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Tiger: My game needs 'a lot of work'

Tiger Woods said his golf is not acceptable for the PGA Tour and he will not return until it is.

Woods shot a career-worst 82 to miss the cut in the Phoenix Open by 12 shots. He was playing poorly at Torrey Pines when he withdrew after 11 holes because of tightness in his back.

Woods said Wednesdayon his website that the injury is not related to the back surgery he had last spring. He said he is having physical therapy every day and feeling better.

"Right now, I need a lot of work on my game, and to still spend time with the people that are important to me," he said. "My play, and scores, are not acceptable for tournament golf. Like I've said, I enter a tournament to compete at the highest level, and when I think I'm ready, I'll be back."

Woods is not playing Pebble Beach or Riviera, and said he would practice next week at his home and at The Medalist in Florida "getting ready for the rest of the year.''

He said he wants to play the Honda Classic that starts Feb. 26. If Woods skips the Honda Classic, he won't be eligible for the WGC-Cadillac Championship at Doral the following week, which would mean three full weeks of working on his game.

Woods said he expects to be playing soon.

"I am committed to getting back to the pinnacle of my game,'' he said.

Woods withdrew from his last PGA Tour event on Feb. 5 at Torrey Pines, saying he never loosened up after a fog delay. He had missed the cut a week earlier at Phoenix, shooting an 82 in the second round -- his worst score as a professional on the PGA Tour.

"He got treatment immediately on Thursday after he withdrew [from Farmers Insurance Open] and then after he got home," Woods' agent, Mark Steinberg, told ESPN.com's Bob Harig after the statement's release. "It alleviated the discomfort quite a bit. They said it's not surgery-related, and that was a huge relief. I don't know what you call it, but they're saying it wasn't related to the surgery and he didn't even need to go see a doctor."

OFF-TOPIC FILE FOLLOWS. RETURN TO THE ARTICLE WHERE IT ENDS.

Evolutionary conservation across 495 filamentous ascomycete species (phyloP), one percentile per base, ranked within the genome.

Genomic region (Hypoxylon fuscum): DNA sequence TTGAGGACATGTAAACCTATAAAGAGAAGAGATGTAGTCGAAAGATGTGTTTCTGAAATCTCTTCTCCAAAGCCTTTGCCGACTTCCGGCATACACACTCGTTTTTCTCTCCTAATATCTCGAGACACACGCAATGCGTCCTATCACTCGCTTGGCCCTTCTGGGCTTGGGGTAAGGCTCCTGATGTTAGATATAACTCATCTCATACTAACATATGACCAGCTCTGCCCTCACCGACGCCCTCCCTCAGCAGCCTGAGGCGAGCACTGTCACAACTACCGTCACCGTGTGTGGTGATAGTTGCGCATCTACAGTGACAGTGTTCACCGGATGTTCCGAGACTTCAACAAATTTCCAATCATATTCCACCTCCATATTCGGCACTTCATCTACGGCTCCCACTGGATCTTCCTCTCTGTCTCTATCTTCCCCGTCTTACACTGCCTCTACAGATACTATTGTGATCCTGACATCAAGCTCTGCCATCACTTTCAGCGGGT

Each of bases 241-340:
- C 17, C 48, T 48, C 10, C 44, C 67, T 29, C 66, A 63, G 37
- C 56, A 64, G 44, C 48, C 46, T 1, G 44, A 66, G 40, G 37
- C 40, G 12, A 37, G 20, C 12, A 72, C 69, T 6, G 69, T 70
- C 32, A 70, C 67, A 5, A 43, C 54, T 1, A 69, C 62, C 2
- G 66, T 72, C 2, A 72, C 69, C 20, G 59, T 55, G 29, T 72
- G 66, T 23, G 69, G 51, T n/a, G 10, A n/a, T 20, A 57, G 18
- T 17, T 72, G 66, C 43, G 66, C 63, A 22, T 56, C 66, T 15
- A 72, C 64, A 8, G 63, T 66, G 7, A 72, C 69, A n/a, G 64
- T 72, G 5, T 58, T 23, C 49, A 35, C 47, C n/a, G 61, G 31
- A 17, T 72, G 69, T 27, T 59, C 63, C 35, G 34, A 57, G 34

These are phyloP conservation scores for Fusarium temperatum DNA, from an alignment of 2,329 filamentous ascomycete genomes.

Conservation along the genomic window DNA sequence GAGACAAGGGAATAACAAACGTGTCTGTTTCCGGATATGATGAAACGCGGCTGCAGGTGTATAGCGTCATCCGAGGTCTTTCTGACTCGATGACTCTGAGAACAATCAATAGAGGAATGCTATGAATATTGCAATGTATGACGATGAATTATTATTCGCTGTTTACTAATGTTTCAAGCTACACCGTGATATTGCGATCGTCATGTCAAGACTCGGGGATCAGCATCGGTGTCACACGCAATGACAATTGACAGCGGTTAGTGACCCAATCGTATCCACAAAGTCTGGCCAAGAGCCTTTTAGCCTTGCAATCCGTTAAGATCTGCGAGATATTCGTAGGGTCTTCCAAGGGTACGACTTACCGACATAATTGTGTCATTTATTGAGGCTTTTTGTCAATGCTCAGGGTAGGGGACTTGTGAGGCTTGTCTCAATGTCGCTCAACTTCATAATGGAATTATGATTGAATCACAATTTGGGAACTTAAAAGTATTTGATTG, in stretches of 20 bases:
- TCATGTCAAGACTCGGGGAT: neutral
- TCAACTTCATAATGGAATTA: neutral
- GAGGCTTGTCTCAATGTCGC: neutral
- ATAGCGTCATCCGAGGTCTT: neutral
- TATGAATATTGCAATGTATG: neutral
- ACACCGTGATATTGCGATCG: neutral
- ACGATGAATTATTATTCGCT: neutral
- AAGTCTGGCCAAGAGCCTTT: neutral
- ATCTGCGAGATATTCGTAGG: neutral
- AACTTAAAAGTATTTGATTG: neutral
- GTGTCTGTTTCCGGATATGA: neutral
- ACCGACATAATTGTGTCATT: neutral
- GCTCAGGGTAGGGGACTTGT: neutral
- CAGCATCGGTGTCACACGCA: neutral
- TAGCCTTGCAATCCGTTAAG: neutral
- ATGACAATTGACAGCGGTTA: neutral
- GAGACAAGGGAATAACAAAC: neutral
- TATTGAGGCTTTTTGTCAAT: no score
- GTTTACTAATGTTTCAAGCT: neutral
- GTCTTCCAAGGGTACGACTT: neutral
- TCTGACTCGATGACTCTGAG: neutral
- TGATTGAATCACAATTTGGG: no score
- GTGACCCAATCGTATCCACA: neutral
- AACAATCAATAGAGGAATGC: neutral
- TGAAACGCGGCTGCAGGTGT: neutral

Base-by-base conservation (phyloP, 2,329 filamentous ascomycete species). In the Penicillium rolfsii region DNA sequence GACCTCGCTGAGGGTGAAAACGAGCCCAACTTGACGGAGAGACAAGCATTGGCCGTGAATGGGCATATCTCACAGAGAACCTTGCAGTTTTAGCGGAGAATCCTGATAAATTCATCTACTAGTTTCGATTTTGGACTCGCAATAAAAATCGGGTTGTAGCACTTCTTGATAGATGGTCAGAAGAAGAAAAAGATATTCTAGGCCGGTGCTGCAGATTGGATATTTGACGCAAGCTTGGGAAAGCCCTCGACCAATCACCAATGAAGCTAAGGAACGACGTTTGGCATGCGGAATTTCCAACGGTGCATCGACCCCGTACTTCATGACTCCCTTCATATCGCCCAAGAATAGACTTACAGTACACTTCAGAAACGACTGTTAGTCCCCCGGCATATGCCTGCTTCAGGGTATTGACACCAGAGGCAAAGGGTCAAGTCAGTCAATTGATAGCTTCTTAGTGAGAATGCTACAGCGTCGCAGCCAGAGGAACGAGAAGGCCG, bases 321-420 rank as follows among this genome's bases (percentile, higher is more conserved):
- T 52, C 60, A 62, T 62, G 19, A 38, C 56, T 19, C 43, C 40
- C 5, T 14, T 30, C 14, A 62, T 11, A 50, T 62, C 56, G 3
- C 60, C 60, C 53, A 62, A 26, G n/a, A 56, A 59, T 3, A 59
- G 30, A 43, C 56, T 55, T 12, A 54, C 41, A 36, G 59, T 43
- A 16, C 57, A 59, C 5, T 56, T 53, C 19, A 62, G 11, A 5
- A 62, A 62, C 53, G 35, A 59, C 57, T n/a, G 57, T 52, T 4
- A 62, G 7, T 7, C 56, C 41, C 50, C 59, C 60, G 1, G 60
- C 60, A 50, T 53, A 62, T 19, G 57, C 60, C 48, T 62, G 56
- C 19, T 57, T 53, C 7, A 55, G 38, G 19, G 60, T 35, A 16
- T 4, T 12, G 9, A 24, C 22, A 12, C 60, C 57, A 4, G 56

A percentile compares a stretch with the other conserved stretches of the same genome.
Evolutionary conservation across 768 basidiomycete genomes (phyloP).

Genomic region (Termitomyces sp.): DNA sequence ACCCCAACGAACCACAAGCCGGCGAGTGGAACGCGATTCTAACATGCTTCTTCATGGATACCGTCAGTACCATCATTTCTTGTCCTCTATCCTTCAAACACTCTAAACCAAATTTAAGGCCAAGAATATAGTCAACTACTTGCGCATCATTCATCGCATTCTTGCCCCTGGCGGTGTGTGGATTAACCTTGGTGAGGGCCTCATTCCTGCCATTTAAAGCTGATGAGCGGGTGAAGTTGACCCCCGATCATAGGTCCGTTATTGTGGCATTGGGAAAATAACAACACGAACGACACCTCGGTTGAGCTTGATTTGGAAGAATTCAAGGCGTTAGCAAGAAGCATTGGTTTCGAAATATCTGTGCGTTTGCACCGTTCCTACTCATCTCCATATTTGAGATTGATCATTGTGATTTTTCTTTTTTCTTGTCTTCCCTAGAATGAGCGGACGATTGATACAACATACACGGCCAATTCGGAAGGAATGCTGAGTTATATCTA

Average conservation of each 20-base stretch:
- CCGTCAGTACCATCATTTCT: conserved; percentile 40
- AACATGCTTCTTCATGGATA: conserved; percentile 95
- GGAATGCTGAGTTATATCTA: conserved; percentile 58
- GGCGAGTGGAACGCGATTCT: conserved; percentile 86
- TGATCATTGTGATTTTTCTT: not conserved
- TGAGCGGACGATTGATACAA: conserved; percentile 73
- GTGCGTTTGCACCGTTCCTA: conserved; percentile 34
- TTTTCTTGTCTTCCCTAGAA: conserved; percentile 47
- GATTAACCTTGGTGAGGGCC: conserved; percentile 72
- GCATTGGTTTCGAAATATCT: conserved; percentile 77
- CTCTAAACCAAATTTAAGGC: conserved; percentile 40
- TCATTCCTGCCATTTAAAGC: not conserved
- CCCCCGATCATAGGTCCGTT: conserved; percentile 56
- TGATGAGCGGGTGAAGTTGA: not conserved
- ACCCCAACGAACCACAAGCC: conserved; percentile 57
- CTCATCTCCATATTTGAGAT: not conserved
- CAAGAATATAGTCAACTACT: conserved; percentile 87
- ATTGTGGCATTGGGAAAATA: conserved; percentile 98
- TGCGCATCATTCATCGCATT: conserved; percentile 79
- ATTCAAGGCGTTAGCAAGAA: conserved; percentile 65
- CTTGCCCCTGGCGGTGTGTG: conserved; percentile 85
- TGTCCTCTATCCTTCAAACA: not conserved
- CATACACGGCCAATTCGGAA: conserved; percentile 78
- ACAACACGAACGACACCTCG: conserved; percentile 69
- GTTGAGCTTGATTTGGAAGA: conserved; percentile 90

His world ranking -- 62nd -- is the lowest since he turned professional in 1996.

"Nowhere did we say it was a leave of absence," Steinberg said. "He's going to work on his game, and when his game is back to form ... his game was in bad shape when he made swing changes in the past. He needs to work on this away from a public setting. He needs to work on this on his own. ...

"He's not pleased with where his game is right now. He's going to work on every single facet."

Since winning the 2008 U.S. Open despite a left knee injury that eventually resulted in reconstructive surgery, Woods has had knee trouble (including withdrawing two years in a row from The Players Championship in 2010 and 2011), a left Achilles tendon injury that forced him to withdraw from a World Golf Championship event in March 2012, an elbow strain that forced him to miss several weeks in 2013, back spasms and surgery to repair a pinched nerve in his back in 2014 that forced him to miss the U.S. Open.

Woods, 39, has played in 11 tournaments worldwide in the past year. He withdrew from three, missed the 36-hole cut in three others and missed a secondary cut in a fourth. He's finished 72 holes in a tournament just four times, with a best finish of 18th (in an 18-man field in his own postseason event last year).

In 2009, Woods was involved in an incident outside of his Florida home, crashing his car, and later admitted to marital infidelity. In February 2010, he issued a televised apology for his actions. He returned to play at the 2010 Masters.

ESPN.com's Bob Harig and The Associated Press contributed to this report.

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